What is outpatient therapy?

For patients who don’t need to be hospitalized, their doctors may recommend outpatient therapy. Patients can receive the care they need without staying at the hospital and incurring those costs. Patients can maintain a relatively normal life throughout treatment.

What is home health therapy?

Some patients don’t need to be hospitalized, but are unable to leave their home. Many therapies can be provided at home with a therapist to assist recovery from illness, injury or surgery, including physical, occupational, and speech therapies. Home health therapy allows patients to develop independence while performing daily activities in a comfortable, familiar setting amongst family.

What is physical therapy?

The goal of physical therapy is to help a patient regain optimum strength and control over their motor functions through therapy and exercise. Physical therapy can also be a part of an effective prevention program, with therapists helping patients to maintain mobility through a fitness and wellness program that encourages a more active lifestyle.

Physical therapy can help patients with:

  • Decreased mobility
  • History of falls
  • Unsteady gait
  • Difficulty transferring
  • Decreased balance
  • Decreased endurance
  • Pain/swelling/tissue restriction
  • Lower extremity weakness
  • Knowledge deficit
  • Range of motion issues
  • Functional decline
  • Non-compliance with medically restricted activities
  • Environmental barriers
  • DME (durable medical equipment) needs
  • Immobility
  • Arthritis
  • Athletic injury
  • Fibromyalgia
  • Joint pain
  • Osteoporosis
  • Chronic headaches
  • Carpal tunnel syndrome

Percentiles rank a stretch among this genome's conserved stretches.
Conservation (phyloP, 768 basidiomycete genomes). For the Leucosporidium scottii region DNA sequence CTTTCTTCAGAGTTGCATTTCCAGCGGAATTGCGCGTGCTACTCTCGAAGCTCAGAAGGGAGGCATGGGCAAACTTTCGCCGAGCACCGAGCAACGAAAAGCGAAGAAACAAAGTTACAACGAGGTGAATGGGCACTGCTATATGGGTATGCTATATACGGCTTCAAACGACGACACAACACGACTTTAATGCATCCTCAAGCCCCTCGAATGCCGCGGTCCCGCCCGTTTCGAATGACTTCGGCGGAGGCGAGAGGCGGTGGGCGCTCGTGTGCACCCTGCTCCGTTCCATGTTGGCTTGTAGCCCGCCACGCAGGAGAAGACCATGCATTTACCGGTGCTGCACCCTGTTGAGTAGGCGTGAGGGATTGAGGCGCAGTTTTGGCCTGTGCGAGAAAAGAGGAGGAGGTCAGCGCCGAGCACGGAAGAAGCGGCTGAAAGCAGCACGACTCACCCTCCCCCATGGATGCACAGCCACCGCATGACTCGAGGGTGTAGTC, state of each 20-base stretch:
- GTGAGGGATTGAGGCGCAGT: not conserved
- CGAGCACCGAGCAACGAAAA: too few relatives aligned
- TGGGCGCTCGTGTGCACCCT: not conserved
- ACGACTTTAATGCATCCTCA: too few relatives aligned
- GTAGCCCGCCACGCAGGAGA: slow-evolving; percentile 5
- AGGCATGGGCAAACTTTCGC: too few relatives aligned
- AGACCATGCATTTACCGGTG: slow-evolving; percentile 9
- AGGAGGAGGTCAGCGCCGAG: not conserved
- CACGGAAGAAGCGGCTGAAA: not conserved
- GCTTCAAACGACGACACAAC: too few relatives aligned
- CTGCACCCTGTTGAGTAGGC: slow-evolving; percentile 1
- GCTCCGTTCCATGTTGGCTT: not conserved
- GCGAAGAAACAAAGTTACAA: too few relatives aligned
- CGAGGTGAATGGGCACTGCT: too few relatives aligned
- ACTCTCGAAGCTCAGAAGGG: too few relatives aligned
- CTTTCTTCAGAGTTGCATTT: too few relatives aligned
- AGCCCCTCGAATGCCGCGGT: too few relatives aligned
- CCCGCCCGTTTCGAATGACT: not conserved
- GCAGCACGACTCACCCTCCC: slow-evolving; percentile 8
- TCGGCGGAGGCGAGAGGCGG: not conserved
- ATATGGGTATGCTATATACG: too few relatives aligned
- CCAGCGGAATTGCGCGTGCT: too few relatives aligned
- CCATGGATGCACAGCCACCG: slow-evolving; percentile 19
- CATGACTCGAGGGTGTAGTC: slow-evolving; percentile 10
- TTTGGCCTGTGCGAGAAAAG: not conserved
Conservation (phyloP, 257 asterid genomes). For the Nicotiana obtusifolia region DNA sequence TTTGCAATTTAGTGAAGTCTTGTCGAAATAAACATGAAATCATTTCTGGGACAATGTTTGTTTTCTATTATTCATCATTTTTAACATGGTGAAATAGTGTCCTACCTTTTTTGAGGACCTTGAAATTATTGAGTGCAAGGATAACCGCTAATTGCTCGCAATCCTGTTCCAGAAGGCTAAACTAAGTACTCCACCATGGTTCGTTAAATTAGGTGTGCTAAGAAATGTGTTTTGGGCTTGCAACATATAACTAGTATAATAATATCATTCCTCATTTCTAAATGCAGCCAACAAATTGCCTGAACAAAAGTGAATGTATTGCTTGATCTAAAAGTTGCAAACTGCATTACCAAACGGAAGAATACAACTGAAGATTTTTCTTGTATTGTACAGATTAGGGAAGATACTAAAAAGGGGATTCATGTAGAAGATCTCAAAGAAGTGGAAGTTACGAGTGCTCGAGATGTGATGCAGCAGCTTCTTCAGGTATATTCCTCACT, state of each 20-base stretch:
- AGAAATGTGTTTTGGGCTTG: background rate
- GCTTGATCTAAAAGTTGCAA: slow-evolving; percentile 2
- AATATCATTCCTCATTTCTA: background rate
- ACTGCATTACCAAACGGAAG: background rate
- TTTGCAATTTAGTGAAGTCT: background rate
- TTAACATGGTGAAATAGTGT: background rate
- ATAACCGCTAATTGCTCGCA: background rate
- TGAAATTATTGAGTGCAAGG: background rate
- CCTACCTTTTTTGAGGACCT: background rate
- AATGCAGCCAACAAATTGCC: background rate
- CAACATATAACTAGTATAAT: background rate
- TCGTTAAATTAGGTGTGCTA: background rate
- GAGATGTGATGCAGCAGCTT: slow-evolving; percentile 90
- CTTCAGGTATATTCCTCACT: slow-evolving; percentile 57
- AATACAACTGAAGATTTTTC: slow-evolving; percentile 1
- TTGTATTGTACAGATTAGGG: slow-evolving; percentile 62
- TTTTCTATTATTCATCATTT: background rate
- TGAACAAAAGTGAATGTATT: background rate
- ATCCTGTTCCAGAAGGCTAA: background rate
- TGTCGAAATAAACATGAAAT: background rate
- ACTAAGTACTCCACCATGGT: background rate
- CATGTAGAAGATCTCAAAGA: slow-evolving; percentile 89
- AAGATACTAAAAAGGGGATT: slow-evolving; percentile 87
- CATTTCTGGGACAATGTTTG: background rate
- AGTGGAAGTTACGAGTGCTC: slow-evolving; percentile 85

What is occupational therapy?

Occupational therapy helps patients perform tasks that are necessary for daily life. Such tasks may include dressing, feeding, grooming, laundry, housekeeping, bathing, and meal preparation, as well as multi-step tasks that require planning, prioritizing, and energy conservation (e.g., banking, paying bills, shopping). It differs from physical therapy, in that it assists patients who may have a pre-existing illness or disability that prevents them from being able to perform certain tasks. Therapists work with patients to learn self-care, work, and play/leisure activities to help increase their independence, enhance development, and/or enhance development and quality of life to reduce dependence on caregivers.

Occupational therapy can help patients with:

  • Decline in Activities of Daily Living (ADL) and Instrumental Activities of Daily Living (IADL)
  • Decline in cognitive function
  • Safety issues
  • Decline in physical function
  • Decreased leisure/outlets
  • Reducing depression/anxiety
  • Decline in perceptual function
  • Decrease in upper extremity function, strength, coordination
  • Recovery from recent hospitalization, facility discharge, or ER visit
  • Caregiver issues
  • Environmental issues
  • Improving coping skills
  • Training on adaptive equipment/DME needs

What is speech therapy?

Patients who have difficulty with communication, or with eating, drinking, and/or swallowing, can benefit from speech therapy/speech pathology. Therapists help patients regain or strengthen their ability to speak with ease and clarity.

Speech therapy can help patients with:

  • Identifying barriers to learning
  • Improving hearing impairments
  • Trach care and caregiver training
  • Swallowing issues
  • Central nervous system (CNS) dysfunction
  • Improving voice quality
  • Improving quality of communication
  • Assist in recovery from cancer treatment
  • Energy conservation training for chronic shortness of breath
  • Assist in training in proper diet textures to prevent aspiration pneumonia
  • Improving oral intake to reduce risks caused by significant weight loss
  • Improving facial symmetry